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Date of Award

4-16-2004

Degree Type

Thesis (On-Campus Access Only)

Degree Name

Master of Science in Clinical Psychology (MSCP)

Committee Chair

Sydney Ey

Abstract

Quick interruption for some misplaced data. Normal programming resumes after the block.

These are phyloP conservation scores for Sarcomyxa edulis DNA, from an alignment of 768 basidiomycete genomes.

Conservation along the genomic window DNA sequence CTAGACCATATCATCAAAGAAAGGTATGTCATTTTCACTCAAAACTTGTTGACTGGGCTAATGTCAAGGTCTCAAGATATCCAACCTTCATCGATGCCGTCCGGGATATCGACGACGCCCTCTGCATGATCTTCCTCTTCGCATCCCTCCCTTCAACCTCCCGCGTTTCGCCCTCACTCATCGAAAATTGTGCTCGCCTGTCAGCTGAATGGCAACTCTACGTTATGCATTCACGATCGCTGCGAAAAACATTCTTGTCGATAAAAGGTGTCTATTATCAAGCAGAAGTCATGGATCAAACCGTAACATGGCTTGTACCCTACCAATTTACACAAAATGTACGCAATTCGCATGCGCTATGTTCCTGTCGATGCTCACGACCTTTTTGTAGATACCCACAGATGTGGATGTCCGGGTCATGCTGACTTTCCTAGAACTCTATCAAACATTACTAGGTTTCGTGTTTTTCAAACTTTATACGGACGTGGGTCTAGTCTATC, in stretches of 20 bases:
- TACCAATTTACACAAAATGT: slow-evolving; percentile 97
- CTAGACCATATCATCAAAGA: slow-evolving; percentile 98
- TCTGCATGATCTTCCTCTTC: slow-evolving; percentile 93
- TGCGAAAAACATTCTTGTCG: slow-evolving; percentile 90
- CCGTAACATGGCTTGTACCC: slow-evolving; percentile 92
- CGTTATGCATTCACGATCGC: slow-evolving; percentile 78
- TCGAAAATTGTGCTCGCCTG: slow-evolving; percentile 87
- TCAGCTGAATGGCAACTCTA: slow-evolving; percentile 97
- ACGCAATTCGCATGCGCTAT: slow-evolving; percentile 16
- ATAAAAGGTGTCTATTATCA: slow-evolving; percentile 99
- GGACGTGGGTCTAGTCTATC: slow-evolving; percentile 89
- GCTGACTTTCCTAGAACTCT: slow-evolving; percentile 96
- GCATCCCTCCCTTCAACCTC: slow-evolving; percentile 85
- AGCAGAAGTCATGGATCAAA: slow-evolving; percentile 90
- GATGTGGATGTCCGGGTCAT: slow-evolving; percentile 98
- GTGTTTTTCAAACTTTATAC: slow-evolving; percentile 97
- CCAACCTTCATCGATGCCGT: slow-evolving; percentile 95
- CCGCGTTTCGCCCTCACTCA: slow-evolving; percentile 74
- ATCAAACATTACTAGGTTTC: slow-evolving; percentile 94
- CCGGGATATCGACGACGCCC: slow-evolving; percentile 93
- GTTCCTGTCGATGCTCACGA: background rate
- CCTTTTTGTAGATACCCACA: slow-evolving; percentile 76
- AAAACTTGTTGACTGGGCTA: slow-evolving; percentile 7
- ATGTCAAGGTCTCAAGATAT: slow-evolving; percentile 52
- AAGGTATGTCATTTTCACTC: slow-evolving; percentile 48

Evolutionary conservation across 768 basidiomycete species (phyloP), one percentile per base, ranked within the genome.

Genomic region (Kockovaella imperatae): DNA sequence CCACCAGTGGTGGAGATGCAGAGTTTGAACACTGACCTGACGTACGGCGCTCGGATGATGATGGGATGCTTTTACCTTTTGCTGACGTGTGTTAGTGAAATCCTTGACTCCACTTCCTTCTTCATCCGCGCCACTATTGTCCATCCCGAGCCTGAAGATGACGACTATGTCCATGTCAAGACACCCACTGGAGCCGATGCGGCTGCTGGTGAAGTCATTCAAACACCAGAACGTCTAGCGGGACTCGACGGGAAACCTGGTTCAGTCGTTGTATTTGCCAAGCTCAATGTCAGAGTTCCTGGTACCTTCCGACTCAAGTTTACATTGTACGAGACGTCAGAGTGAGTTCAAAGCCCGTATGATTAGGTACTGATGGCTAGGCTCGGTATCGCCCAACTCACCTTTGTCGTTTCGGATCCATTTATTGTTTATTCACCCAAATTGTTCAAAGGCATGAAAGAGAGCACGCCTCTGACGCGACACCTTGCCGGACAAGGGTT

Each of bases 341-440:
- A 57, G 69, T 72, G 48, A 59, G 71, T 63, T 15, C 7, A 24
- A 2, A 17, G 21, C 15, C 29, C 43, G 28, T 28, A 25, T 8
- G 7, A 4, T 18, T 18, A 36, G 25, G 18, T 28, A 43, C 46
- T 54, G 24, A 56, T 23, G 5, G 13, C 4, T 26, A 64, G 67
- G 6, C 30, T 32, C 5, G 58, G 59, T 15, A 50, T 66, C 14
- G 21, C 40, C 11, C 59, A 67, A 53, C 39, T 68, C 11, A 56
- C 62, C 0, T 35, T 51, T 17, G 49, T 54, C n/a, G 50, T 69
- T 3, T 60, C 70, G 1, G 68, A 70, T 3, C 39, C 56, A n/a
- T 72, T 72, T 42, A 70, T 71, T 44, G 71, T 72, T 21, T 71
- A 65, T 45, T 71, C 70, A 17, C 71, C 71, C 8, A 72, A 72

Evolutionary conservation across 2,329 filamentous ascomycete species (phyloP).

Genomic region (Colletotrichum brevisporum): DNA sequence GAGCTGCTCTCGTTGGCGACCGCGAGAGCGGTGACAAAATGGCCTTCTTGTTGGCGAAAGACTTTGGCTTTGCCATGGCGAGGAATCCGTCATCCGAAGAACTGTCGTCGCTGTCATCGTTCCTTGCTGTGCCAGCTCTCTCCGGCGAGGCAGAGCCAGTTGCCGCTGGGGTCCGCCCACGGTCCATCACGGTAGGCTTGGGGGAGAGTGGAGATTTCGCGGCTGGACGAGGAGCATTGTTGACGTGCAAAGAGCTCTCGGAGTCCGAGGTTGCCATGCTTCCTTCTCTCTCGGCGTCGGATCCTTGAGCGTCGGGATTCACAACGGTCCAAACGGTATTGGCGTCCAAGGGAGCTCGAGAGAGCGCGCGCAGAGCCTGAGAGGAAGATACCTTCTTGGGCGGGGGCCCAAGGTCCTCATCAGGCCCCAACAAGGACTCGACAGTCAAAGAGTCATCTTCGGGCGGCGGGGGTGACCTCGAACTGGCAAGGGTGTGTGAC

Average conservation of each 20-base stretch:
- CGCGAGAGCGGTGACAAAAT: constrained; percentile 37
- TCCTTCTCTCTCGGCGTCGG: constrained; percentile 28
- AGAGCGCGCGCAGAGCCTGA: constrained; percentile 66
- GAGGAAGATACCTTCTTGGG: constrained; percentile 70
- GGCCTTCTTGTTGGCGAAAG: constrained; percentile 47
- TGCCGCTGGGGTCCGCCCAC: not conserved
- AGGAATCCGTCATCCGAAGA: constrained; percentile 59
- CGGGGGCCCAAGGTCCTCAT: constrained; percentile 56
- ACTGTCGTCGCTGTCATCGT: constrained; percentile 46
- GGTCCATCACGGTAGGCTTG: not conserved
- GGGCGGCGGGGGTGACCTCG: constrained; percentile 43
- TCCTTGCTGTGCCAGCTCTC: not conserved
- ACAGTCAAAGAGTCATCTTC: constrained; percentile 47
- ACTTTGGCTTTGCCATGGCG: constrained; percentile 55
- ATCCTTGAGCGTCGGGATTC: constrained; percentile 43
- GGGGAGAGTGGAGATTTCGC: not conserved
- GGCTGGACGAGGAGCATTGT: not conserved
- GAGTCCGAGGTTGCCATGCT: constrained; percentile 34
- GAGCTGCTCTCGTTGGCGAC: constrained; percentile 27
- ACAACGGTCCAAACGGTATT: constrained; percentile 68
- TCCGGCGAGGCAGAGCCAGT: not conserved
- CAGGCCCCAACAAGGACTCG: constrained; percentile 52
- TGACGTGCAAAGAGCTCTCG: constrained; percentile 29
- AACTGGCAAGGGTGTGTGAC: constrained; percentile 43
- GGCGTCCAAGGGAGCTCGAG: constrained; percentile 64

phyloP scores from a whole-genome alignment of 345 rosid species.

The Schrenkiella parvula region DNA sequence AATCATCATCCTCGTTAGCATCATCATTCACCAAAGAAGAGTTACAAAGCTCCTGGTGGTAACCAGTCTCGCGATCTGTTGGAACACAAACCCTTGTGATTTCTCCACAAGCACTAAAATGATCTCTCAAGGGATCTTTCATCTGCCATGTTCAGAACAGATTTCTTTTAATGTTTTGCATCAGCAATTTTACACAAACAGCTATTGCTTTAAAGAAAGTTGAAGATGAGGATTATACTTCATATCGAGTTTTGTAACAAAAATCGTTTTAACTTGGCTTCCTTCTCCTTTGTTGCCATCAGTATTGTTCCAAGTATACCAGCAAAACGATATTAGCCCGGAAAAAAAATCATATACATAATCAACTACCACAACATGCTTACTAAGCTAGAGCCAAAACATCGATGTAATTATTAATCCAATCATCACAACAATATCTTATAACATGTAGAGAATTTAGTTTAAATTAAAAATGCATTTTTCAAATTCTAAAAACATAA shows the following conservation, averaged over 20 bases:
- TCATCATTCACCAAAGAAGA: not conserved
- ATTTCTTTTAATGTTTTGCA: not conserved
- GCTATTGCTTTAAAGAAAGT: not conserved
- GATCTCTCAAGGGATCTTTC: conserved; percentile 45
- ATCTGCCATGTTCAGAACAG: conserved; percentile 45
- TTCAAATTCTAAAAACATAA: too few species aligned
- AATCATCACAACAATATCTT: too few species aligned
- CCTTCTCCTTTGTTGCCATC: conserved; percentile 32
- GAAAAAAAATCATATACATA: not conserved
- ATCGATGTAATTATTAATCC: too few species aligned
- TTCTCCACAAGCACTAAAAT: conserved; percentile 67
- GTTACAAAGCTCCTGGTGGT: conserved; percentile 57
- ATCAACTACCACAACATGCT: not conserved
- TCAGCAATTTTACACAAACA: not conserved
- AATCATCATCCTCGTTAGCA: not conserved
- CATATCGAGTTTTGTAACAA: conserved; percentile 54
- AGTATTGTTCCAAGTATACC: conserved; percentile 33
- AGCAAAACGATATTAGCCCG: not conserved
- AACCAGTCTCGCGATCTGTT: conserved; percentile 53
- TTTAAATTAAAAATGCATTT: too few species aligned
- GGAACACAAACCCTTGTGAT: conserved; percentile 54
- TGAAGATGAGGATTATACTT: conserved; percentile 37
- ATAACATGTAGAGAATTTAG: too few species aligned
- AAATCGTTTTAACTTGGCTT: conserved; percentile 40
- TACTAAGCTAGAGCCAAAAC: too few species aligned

Researchers and clinicians alike have struggled to understand why nearly 50% of all psychology clients drop out of therapy (Wierzbicki & Pekarik, 1993). Research in the area of therapeutic outcome has identified several factors that are consistently linked to improved client outcome. In the present study, factors identified as leading to greater therapeutic outcome are examined in relation to retention, specifically, level of improvement that is expected from therapy and extratherapeutic support such as the presence of a primary relationship. Client's demographic variables, stage of change, and level of distress have been found to be related to premature termination. While considering these variables, this researcher also attempts to link extra therapeutic support, and expectations regarding therapy to the area of premature termination. Data from 182 clients (120 females, 62 males) seen at a training clinic were included in the sample with 17.6% identifying as ethnic minorities. Only complete data sets were included in the logistic regression analysis, decreasing the sample size to 97. It was hypothesized that clients with higher levels of distress, lower stage of change, less accurate expectations about the nature of therapy, and less extratherapeutic support would leave therapy at or before the fourth session. In addition, based on the prior literature on premature termination, clients with lower education and from ethnic minority groups were expected to leave therapy sooner. Logistic regression and Chi square analyses identified a dropout rate of 25% in the current sample. However, no predictive pattern of which clients continue or discontinue in therapy by the fourth session was found. Implications of these results are discussed.

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